I’m standing outside a pet store after buying treats for my dogs. As I’m leaning over to make sure my wallet is safe and secure, I feel someone bump into me sending the bag on my arm swinging forward. I’m immediately filled with anger at the thought of someone not being careful enough to maintain physical distance and, what’s more, not even bothering to apologize for bumping into me. “Seriously,” I muttered under my breath as I hear someone pivot and walk back towards me. As I look up I can’t help but smile. This reckless passerby is actually a 100-l.b. Bernese mountain dog and holding the leash is a woman wearing a face mask.
“Nandini?”, she says. I immediately recognize the voice. She’s someone I had worked with years ago. We only overlapped for a few weeks. I was new to the office and she was preparing to start grad school in another city. A few months in I heard that she was getting married and decided to send her a quick note to say congrats. From then on we would email and catch up every once in a while.
This one year she came to town to attend a conference. She was doing a Ph.D. and I mentioned that I was planning to follow a similar route. We didn’t have much time to talk, and agreed to go for lunch the next time she was in town. When we met in person nearly a year later I was going through a difficult time at work. I didn’t realize it, but what I was experiencing was workplace bullying by a co-worker. At first, I thought this co-worker simply didn’t like me or suffered from poor communication skills. As time went on I felt more and more isolated, realizing that this was just happening to me and I was the sole target of her taunts and slights.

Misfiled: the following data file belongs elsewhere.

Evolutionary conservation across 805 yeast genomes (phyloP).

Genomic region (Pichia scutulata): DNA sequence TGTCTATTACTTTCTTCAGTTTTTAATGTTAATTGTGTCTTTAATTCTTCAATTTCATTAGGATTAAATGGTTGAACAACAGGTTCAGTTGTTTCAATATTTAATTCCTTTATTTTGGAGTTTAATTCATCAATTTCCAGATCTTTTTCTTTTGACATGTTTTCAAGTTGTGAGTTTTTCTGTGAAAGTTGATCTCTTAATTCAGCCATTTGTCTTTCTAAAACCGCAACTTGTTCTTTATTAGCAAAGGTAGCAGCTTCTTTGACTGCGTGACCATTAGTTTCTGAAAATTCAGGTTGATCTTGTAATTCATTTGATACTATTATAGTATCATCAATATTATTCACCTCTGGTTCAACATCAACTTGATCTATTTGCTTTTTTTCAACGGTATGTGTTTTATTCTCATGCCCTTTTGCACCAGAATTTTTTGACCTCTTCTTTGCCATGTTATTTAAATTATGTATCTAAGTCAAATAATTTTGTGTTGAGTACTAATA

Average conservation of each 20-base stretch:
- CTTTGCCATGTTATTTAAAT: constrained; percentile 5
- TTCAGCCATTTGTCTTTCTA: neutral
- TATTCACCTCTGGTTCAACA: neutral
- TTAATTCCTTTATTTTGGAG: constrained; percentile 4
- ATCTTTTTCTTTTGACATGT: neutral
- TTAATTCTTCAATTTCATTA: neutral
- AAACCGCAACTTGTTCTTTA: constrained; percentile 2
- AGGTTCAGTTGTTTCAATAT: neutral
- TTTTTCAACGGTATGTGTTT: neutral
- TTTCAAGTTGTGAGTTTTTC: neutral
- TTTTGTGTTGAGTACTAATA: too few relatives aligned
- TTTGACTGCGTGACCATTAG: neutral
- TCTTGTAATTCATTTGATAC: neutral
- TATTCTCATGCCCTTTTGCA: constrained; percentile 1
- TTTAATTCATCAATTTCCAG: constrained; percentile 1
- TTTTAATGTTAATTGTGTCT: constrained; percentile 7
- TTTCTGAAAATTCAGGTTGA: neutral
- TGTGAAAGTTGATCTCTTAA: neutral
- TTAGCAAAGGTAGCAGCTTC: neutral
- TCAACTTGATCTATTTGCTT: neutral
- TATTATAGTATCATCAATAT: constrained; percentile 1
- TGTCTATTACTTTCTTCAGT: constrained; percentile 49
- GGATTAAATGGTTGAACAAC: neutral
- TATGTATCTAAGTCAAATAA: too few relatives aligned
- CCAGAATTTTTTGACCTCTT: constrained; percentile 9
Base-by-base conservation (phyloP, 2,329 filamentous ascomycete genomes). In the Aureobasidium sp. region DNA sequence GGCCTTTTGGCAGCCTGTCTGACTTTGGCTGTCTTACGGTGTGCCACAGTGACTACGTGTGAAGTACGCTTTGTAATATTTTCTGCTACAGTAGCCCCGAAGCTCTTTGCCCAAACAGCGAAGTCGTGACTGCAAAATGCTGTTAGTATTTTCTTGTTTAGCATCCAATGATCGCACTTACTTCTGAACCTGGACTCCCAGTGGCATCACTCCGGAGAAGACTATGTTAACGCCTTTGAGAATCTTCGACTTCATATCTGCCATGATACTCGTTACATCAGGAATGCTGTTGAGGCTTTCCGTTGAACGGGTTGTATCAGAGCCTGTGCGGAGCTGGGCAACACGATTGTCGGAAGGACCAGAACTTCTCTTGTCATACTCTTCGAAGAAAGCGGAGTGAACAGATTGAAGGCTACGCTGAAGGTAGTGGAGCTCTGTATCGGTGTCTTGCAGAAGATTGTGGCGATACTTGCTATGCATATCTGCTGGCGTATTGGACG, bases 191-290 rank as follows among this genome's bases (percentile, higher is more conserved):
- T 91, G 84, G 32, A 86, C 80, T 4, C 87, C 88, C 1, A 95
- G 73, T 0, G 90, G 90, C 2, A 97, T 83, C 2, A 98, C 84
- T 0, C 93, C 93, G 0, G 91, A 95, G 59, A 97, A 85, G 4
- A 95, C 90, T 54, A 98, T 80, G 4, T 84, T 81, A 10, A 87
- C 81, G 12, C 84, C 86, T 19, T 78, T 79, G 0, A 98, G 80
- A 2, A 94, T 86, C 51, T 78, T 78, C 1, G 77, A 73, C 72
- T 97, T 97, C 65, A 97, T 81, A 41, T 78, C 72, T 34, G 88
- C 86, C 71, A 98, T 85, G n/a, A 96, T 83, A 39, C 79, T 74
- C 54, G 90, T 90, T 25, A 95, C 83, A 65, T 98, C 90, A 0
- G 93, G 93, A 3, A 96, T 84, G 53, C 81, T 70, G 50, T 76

I arrived at our long-awaited lunch date with the intention of talking about Ph.D. programs and found myself opening up to her about the situation at work. I told her how when I tried to get help I was warned by a manager not to get our supervisor involved in “workplace conflict.” I had never spoken to her about anything so personal and yet, I felt comfortable sharing this with her. It wasn’t only that she listened and empathized with me that meant so much — she believed me. Right away, she just believed me. I didn’t have to offer any backstory or rationalize what I was feeling.
But after our conversation, I felt awkward about how much I had disclosed to her. Our communication had largely fallen off until this fateful meeting with her dog bumping into my grocery bag. I cringed when she brought up how she hadn’t seen me since our lunch. I tried to change the subject by asking her about work and moving back home and her husband and her new dog. Then she brought up the restaurant where we had our lunch date, remarking that they had just recently opened up for dine-in service.
I couldn’t avoid it any longer. “I’m sorry about that time. I didn’t mean to tell you all of that stuff about work,” I managed to get out in one breath. And then she surprised me once again by telling me how she felt helpless hearing what I was going through and how this conversation has impacted her leadership style. As a supervisor, she tries to make sure that everyone feels safe and welcome at work. She has made it a priority to create an environment where people can disclose workplace bullying and harassment without fear of negative repercussions.
Since then, we have met up a couple times to walk our dogs (two meters apart). Well, as much as I can keep my dogs away from hers. I’ve learned from rekindling this friendship that my apprehension about telling her something so personal was not warranted. In fact, this was a professional matter that required thoughtful intervention and support. Everyone’s wellbeing matters even if it boils down to the actions of one bad apple. I realized that sharing my experience with her all those years ago might help others who feel voiceless and disempowered. Finally, being bumped into outside the pet store reminded me to lead off with compassion, even when anger feels like the natural response.
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